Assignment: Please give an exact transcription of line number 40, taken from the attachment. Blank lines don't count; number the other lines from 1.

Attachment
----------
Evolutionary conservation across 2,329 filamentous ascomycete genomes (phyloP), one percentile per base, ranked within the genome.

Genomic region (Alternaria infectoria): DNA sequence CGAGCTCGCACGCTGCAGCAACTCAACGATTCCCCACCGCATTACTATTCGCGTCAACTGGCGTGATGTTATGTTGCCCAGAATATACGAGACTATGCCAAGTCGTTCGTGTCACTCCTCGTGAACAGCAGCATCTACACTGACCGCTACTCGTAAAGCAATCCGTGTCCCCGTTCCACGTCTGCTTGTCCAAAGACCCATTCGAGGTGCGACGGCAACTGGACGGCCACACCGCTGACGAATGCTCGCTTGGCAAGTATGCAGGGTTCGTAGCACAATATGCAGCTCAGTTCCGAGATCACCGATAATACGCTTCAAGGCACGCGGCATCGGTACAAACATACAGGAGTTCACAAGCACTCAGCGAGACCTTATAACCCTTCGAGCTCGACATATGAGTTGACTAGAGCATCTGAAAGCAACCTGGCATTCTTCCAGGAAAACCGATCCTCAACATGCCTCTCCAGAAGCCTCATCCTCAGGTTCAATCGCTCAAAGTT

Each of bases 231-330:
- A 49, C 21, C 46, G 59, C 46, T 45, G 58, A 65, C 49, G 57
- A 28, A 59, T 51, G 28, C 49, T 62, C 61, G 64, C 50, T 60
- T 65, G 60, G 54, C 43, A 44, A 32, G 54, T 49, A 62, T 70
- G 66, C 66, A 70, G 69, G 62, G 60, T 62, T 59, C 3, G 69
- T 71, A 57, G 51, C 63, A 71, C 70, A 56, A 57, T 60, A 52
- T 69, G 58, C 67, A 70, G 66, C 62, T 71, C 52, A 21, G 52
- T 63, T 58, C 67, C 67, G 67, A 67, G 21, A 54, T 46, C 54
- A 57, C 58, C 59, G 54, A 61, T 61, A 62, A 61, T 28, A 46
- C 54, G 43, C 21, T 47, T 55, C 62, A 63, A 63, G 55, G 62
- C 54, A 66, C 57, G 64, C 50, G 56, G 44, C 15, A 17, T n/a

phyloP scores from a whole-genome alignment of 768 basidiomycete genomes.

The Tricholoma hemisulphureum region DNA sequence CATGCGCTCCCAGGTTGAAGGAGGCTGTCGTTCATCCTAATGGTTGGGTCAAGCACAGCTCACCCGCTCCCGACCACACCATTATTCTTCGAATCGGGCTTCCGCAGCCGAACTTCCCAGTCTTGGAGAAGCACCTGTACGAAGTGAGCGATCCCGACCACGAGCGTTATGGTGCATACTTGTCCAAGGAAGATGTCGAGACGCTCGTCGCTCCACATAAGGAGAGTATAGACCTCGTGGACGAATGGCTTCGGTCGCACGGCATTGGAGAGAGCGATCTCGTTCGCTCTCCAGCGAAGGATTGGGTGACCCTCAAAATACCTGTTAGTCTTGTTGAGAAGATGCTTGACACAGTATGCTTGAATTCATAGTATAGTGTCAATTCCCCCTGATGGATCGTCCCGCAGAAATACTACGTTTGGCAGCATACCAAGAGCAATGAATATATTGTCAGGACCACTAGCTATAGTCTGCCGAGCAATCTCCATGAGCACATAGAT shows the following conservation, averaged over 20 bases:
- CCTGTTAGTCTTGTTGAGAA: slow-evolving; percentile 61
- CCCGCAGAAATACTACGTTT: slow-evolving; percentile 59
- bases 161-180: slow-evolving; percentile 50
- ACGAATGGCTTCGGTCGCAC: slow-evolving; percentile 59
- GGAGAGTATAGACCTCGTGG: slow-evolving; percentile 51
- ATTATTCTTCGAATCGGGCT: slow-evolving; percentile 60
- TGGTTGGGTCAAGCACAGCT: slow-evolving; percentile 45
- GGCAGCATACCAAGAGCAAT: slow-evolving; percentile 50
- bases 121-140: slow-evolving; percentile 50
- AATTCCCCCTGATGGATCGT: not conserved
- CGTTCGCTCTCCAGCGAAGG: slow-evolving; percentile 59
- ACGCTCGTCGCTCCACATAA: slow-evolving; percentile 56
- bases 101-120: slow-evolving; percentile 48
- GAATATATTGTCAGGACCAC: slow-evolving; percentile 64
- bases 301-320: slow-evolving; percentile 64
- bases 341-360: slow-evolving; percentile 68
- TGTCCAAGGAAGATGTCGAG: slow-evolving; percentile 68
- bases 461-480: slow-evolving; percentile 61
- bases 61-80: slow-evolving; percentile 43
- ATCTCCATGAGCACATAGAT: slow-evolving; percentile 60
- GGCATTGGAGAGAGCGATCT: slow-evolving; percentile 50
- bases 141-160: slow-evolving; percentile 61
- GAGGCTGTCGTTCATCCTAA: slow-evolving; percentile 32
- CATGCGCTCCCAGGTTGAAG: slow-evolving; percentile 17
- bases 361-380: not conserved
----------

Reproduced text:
- bases 361-380: not conserved